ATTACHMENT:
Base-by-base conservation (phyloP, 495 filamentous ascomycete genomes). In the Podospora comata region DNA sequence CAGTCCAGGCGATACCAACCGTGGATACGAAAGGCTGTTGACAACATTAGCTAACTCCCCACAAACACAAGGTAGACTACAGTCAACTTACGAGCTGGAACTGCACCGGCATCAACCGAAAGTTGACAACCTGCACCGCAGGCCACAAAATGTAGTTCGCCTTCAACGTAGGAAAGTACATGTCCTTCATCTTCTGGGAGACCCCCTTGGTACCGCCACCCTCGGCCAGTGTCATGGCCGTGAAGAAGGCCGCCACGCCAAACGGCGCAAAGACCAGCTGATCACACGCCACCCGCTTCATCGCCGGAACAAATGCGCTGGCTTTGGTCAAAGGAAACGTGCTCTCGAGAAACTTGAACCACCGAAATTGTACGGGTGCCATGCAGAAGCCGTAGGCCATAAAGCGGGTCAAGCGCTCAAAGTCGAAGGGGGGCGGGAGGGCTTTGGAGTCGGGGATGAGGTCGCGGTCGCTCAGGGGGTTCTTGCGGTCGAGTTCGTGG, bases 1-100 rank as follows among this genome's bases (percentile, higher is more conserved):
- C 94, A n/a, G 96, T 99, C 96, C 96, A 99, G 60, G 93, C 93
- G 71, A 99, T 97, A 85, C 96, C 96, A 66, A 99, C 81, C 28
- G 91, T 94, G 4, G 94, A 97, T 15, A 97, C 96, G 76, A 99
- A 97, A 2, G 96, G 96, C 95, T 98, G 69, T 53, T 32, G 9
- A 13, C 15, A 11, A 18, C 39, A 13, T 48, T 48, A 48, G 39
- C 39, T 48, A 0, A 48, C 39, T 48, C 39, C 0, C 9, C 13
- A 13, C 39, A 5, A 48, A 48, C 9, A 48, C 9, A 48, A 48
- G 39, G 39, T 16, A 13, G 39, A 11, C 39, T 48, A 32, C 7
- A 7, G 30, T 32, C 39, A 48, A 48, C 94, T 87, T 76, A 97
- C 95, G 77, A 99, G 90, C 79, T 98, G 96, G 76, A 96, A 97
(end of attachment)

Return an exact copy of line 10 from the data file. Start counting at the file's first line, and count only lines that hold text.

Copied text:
- A 7, G 30, T 32, C 39, A 48, A 48, C 94, T 87, T 76, A 97